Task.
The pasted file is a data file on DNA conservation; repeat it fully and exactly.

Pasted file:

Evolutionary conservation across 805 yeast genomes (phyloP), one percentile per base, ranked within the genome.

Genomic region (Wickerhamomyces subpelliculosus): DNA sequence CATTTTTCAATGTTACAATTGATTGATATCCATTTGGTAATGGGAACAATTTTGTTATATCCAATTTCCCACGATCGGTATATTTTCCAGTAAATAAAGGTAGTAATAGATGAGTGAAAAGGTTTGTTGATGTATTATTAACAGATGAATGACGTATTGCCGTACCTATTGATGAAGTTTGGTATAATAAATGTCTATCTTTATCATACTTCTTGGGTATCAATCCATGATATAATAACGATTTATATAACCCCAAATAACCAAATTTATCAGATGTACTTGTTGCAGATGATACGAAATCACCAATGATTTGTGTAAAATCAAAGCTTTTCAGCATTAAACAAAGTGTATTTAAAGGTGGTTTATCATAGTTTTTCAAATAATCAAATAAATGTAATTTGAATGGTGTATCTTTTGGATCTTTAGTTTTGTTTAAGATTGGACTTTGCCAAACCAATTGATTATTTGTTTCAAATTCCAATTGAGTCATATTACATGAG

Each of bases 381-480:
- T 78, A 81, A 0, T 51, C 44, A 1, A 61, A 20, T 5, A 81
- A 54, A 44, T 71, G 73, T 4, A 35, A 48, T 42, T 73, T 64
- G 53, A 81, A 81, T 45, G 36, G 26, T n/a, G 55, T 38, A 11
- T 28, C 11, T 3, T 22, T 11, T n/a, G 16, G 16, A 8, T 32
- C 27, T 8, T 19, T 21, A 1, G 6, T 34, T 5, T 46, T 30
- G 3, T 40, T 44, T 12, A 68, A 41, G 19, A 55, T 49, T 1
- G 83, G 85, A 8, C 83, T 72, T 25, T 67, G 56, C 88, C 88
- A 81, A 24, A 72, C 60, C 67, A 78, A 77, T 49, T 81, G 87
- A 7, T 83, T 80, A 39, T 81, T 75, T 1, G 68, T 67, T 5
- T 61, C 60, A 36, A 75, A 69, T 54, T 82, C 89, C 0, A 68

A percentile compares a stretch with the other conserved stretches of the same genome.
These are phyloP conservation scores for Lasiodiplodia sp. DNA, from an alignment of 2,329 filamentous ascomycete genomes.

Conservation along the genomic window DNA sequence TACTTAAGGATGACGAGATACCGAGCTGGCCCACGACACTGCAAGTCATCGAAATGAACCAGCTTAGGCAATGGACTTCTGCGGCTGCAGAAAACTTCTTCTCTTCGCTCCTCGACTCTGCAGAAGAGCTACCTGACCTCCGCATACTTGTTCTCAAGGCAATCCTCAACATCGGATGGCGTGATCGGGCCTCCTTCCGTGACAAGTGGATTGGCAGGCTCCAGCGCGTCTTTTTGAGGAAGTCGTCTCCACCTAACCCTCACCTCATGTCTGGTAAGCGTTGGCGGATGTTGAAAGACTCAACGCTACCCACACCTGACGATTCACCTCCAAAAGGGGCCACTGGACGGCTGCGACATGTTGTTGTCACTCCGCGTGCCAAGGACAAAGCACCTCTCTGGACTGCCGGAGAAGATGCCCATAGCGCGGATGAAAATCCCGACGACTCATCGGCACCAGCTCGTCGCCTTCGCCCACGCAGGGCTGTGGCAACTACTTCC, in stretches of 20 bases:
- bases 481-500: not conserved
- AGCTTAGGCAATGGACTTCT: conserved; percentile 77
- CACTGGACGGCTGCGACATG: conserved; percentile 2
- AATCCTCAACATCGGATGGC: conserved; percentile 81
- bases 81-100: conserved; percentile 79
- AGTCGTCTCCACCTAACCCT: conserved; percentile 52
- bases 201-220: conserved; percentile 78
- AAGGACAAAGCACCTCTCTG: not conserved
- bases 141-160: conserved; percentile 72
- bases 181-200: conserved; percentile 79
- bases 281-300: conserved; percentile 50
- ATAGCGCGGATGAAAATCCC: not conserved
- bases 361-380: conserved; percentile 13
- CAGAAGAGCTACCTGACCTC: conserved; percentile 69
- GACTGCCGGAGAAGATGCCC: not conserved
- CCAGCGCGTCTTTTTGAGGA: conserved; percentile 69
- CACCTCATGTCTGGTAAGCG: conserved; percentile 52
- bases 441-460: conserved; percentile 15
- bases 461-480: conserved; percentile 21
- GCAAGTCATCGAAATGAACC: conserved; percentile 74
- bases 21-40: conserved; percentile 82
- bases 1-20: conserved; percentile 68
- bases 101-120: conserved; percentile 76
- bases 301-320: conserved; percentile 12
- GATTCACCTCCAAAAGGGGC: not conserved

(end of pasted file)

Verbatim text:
Evolutionary conservation across 805 yeast genomes (phyloP), one percentile per base, ranked within the genome.

Genomic region (Wickerhamomyces subpelliculosus): DNA sequence CATTTTTCAATGTTACAATTGATTGATATCCATTTGGTAATGGGAACAATTTTGTTATATCCAATTTCCCACGATCGGTATATTTTCCAGTAAATAAAGGTAGTAATAGATGAGTGAAAAGGTTTGTTGATGTATTATTAACAGATGAATGACGTATTGCCGTACCTATTGATGAAGTTTGGTATAATAAATGTCTATCTTTATCATACTTCTTGGGTATCAATCCATGATATAATAACGATTTATATAACCCCAAATAACCAAATTTATCAGATGTACTTGTTGCAGATGATACGAAATCACCAATGATTTGTGTAAAATCAAAGCTTTTCAGCATTAAACAAAGTGTATTTAAAGGTGGTTTATCATAGTTTTTCAAATAATCAAATAAATGTAATTTGAATGGTGTATCTTTTGGATCTTTAGTTTTGTTTAAGATTGGACTTTGCCAAACCAATTGATTATTTGTTTCAAATTCCAATTGAGTCATATTACATGAG

Each of bases 381-480:
- T 78, A 81, A 0, T 51, C 44, A 1, A 61, A 20, T 5, A 81
- A 54, A 44, T 71, G 73, T 4, A 35, A 48, T 42, T 73, T 64
- G 53, A 81, A 81, T 45, G 36, G 26, T n/a, G 55, T 38, A 11
- T 28, C 11, T 3, T 22, T 11, T n/a, G 16, G 16, A 8, T 32
- C 27, T 8, T 19, T 21, A 1, G 6, T 34, T 5, T 46, T 30
- G 3, T 40, T 44, T 12, A 68, A 41, G 19, A 55, T 49, T 1
- G 83, G 85, A 8, C 83, T 72, T 25, T 67, G 56, C 88, C 88
- A 81, A 24, A 72, C 60, C 67, A 78, A 77, T 49, T 81, G 87
- A 7, T 83, T 80, A 39, T 81, T 75, T 1, G 68, T 67, T 5
- T 61, C 60, A 36, A 75, A 69, T 54, T 82, C 89, C 0, A 68

A percentile compares a stretch with the other conserved stretches of the same genome.
These are phyloP conservation scores for Lasiodiplodia sp. DNA, from an alignment of 2,329 filamentous ascomycete genomes.

Conservation along the genomic window DNA sequence TACTTAAGGATGACGAGATACCGAGCTGGCCCACGACACTGCAAGTCATCGAAATGAACCAGCTTAGGCAATGGACTTCTGCGGCTGCAGAAAACTTCTTCTCTTCGCTCCTCGACTCTGCAGAAGAGCTACCTGACCTCCGCATACTTGTTCTCAAGGCAATCCTCAACATCGGATGGCGTGATCGGGCCTCCTTCCGTGACAAGTGGATTGGCAGGCTCCAGCGCGTCTTTTTGAGGAAGTCGTCTCCACCTAACCCTCACCTCATGTCTGGTAAGCGTTGGCGGATGTTGAAAGACTCAACGCTACCCACACCTGACGATTCACCTCCAAAAGGGGCCACTGGACGGCTGCGACATGTTGTTGTCACTCCGCGTGCCAAGGACAAAGCACCTCTCTGGACTGCCGGAGAAGATGCCCATAGCGCGGATGAAAATCCCGACGACTCATCGGCACCAGCTCGTCGCCTTCGCCCACGCAGGGCTGTGGCAACTACTTCC, in stretches of 20 bases:
- bases 481-500: not conserved
- AGCTTAGGCAATGGACTTCT: conserved; percentile 77
- CACTGGACGGCTGCGACATG: conserved; percentile 2
- AATCCTCAACATCGGATGGC: conserved; percentile 81
- bases 81-100: conserved; percentile 79
- AGTCGTCTCCACCTAACCCT: conserved; percentile 52
- bases 201-220: conserved; percentile 78
- AAGGACAAAGCACCTCTCTG: not conserved
- bases 141-160: conserved; percentile 72
- bases 181-200: conserved; percentile 79
- bases 281-300: conserved; percentile 50
- ATAGCGCGGATGAAAATCCC: not conserved
- bases 361-380: conserved; percentile 13
- CAGAAGAGCTACCTGACCTC: conserved; percentile 69
- GACTGCCGGAGAAGATGCCC: not conserved
- CCAGCGCGTCTTTTTGAGGA: conserved; percentile 69
- CACCTCATGTCTGGTAAGCG: conserved; percentile 52
- bases 441-460: conserved; percentile 15
- bases 461-480: conserved; percentile 21
- GCAAGTCATCGAAATGAACC: conserved; percentile 74
- bases 21-40: conserved; percentile 82
- bases 1-20: conserved; percentile 68
- bases 101-120: conserved; percentile 76
- bases 301-320: conserved; percentile 12
- GATTCACCTCCAAAAGGGGC: not conserved